So to make the regex scan, the AST (in $qast) is wrapped in QAST::Regex.new(:rxtype<concat>,QAST::Regex.new( :rxtype<scan> ), $qast, ...), plus some stuff I don't care about.

To make the optimization work, the scan node needs to know what to scan for, if the first thing in the regex is indeed a constant string, aka literal. If it is, $qast is either directly of rxtype literal, or a concat node where the first child is a literal. As a patch, it looks like this:

--- a/src/QRegex/P6Regex/Actions.nqp
+++ b/src/QRegex/P6Regex/Actions.nqp
@@ -667,9 +667,21 @@ class QRegex::P6Regex::Actions is HLL::Actions {
     self.store_regex_nfa($code_obj, $block, QRegex::NFA.new.addnode($qast))
     self.alt_nfas($code_obj, $block, $qast);
 
+    my $scan := QAST::Regex.new( :rxtype<scan> );
+    {
+        my $q := $qast;
+        if $q.rxtype eq 'concat' && $q[0] {
+            $q := $q[0]
+        }
+        if $q.rxtype eq 'literal' {
+            nqp::push($scan, $q[0]);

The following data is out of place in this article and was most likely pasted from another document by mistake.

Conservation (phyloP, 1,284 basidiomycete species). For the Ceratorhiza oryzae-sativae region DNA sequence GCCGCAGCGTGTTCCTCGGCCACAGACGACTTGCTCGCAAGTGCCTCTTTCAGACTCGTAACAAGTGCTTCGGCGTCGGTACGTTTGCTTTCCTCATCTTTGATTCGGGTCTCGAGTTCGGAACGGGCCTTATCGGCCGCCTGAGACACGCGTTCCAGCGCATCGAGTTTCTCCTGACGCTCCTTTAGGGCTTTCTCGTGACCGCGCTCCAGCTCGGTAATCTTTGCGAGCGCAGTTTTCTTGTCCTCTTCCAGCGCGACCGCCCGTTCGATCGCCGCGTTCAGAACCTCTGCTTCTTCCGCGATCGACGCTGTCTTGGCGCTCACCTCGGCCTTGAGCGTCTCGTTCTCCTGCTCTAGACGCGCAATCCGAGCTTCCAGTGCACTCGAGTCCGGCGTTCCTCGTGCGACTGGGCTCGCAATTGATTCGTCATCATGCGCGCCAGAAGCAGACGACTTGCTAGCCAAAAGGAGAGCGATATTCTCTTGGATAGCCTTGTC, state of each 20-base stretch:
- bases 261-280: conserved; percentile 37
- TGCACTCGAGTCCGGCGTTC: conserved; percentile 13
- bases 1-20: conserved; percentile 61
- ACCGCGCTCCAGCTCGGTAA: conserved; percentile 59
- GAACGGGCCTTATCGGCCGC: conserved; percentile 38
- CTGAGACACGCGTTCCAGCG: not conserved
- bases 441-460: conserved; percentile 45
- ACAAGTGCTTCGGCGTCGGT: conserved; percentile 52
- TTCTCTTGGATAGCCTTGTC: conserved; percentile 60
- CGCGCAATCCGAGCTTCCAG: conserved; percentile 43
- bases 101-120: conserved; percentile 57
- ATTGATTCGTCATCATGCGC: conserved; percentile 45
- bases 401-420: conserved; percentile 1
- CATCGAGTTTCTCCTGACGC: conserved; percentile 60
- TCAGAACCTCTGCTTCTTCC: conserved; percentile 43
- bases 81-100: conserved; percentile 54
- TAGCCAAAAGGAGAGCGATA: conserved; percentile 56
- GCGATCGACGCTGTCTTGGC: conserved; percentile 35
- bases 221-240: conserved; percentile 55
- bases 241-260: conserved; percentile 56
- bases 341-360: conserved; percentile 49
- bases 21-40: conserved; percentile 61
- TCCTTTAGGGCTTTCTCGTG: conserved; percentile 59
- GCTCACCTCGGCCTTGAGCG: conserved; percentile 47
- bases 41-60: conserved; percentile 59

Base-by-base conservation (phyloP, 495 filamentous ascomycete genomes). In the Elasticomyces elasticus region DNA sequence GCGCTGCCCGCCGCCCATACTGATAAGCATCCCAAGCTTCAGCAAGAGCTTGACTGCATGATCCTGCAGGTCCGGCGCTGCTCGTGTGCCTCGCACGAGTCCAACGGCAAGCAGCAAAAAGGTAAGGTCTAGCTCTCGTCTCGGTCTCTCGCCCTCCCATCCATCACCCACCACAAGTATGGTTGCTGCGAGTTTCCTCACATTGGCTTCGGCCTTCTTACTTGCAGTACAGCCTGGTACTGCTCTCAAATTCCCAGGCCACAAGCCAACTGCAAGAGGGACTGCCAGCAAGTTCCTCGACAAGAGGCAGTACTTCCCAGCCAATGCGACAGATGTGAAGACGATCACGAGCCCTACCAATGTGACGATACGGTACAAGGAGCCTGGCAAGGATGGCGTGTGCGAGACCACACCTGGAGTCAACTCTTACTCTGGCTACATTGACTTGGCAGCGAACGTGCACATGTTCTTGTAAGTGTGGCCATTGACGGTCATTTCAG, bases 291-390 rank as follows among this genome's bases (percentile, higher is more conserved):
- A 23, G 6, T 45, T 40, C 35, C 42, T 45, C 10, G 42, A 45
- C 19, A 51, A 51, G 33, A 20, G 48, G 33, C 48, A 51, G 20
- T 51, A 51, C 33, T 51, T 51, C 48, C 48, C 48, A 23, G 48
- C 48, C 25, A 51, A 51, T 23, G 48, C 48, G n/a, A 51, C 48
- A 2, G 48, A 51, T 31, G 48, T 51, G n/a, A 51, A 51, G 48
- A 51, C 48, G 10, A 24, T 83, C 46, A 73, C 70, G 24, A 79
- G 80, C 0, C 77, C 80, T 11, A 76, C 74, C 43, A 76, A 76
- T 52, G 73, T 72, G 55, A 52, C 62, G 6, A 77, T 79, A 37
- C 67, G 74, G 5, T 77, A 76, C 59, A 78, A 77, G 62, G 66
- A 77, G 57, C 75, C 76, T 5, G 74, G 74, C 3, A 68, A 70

+            $scan.subtype($q.subtype);
+        }
+    }
+
     $block<orig_qast> := $qast;
     $qast := QAST::Regex.new( :rxtype<concat>,
-                 QAST::Regex.new( :rxtype<scan> ),
+                 $scan,
                  $qast,

Since concat nodes have always been empty so far, the code generators don't look at their child nodes, and adding one with nqp::push($scan, $q[0]); won't break anything on backends that don't support this optimization yet (which after just this patch were all of them). Running make test confirmed that.

My original patch did not contain the line $scan.subtype($q.subtype);, and later on some unit tests started to fail, because regex matches can be case insensitive, but the index op works only case sensitive. For case insensitive matches, the $q.subtype of the literal regex node would be ignorecase, so that information needs to be carried on to the code generation backend.

Once that part was in place, and some debug nqp::say() statements confirmed that it indeed worked, it was time to look at the code generation. For the parrot backend, it looked like this:

    method scan($node) {
        my $ops := self.post_new('Ops', :result(%*REG<cur>));
        my $prefix := self.unique('rxscan');
        my $looplabel := self.post_new('Label', :name($prefix ~ '_loop'));